October brings us the dazzling colors of fall… burning oranges, vivid reds, blue greens and golden yellows—all colors that amaze and delight us. So it is with the birthstones for October, Tourmaline and Opal. Lucky you, October baby… you have your choice of both! This blog post will focus on Tourmaline.
With its many arrays of color, upwards of over 100 easily discernible colors, Tourmaline has fast become quite a favorite gem. It mirrors falls colors and then some with its’ Orange Tourmaline from Africa, Blue Green Tourmaline from Brazil and Rubellite Red Tourmaline from Nigeria and Brazil. Tourmaline even blends colors within a crystal creating what we call watermelon tourmaline because of its red and green combination. Party color tourmalines are just that…a happy party of subtle variations of color! Selecting just one color that is your favorite will be quite the challenge.
Often known in Hawaii as the tears of the Goddess Pele, Peridot has a noble and ancient beginning. The name Peridot is derived from the old French word “peritot”, meaning gold. So let us see how far back in time we have to travel in order to trace the beginning of this golden green gem…
It is believed that peridot, originally called “Chysolite” before the advent of scientific gemology, was mined over 3500 years ago in Egypt. The mysterious St. John’s Island (a.k.a. Zeberget) produced what the Egyptians called ‘the gem of the sun’. The island was often shrouded in fog and its location was often a mystery.
Zeberget, photo courtesy of lms_namaste on flickr.com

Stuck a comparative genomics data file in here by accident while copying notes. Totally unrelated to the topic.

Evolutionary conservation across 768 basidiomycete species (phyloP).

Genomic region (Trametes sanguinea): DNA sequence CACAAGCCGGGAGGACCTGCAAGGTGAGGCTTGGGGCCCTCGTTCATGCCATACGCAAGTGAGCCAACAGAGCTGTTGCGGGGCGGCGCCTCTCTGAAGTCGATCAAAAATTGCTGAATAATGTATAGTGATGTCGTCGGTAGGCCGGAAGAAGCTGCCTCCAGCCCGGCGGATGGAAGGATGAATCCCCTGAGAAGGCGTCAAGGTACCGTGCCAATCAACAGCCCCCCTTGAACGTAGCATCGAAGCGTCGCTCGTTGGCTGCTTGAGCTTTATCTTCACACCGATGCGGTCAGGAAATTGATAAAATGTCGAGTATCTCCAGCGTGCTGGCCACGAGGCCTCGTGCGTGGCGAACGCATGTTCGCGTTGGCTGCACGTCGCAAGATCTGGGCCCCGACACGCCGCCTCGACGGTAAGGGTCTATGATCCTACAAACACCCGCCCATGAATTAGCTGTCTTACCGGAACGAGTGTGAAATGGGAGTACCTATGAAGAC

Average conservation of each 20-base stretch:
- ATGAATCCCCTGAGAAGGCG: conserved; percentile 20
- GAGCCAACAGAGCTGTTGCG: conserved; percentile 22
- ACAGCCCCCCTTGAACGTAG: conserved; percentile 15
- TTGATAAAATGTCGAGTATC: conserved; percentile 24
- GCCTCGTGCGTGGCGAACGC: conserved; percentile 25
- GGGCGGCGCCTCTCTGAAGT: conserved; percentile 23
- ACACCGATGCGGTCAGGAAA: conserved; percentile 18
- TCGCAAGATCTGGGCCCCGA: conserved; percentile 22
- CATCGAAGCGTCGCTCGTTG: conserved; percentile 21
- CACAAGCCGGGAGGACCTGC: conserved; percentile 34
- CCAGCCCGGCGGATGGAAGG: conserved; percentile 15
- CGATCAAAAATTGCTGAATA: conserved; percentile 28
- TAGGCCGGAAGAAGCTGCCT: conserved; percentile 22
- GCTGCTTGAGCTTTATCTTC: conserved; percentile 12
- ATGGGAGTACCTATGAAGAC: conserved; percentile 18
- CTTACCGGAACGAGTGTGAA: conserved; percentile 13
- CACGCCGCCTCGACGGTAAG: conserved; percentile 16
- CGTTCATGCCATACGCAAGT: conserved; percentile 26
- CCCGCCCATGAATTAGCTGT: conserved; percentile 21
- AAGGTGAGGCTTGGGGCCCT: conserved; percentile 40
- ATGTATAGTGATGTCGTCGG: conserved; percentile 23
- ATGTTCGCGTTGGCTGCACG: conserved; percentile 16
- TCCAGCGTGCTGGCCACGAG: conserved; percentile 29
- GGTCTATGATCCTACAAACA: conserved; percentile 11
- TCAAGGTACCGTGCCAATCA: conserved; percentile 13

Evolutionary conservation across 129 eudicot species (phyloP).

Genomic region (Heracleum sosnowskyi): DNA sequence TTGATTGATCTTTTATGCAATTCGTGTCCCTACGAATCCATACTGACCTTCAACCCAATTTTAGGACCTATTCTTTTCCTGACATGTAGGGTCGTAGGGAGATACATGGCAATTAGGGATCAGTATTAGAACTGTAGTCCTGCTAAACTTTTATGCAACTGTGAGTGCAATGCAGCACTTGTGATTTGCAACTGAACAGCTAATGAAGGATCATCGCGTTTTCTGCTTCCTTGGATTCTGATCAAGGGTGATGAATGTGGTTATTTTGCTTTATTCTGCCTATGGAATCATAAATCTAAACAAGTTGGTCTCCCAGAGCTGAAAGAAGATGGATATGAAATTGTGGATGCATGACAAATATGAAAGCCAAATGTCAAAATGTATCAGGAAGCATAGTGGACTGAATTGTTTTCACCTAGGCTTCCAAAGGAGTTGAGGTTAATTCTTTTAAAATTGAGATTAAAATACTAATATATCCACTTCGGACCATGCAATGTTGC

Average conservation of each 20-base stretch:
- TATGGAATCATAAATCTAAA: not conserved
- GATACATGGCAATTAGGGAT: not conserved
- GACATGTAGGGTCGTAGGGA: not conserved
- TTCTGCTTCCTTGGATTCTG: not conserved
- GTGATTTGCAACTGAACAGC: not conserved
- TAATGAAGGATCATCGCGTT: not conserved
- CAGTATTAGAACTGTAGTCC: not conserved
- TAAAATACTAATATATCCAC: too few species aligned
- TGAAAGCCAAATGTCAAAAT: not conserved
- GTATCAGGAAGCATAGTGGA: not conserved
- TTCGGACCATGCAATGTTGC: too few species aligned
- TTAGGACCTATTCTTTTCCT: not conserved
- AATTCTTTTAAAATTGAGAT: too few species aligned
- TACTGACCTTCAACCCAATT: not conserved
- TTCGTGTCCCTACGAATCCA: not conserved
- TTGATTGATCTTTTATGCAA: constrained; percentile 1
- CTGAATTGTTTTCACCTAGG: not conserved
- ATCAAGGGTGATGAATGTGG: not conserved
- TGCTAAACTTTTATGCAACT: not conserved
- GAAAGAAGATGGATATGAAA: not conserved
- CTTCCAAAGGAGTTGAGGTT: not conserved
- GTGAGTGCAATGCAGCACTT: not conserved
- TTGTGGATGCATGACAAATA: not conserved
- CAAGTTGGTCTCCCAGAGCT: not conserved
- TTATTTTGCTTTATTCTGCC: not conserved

Those born in June are lucky to have their choice of three birthstones: Alexandrite, Pearl and Moonstone. This year, we’d like to focus on Alexandrite… the most rare of all the birthstones.
For years, gemology students have been taught that Alexandrite was the rarest of all gemstones (whether or not this is the current teaching, it was taught for many years). Perhaps today, the better statement is that Alexandrite is the rarest of the birthstones. In any case Alexandrite is a very rare gem, for many of the same issues that Emerald has. Let us explain…
John and Laura Ramsey are popular and well known names in the field of gems and jewelry. For a long time they appeared on television home shopping shows and provided the viewers of those shows a chance to get the highest quality gems and exquisite gemstone and diamond jewelry. Each and everything that they have ever offered to their viewers has been well received.
If May is your birth month, you have one of the most rare birthstones of all: Emerald.
To understand your birthstone, it’s important to know what it’s made of. Emerald is a variety of the mineral Beryl, with a vibrant green color due to the presence of Chromium. (There has been an addition to “emerald” of green gems colored by Vanadium but the classic emerald look comes from Chromium-rich beryl.)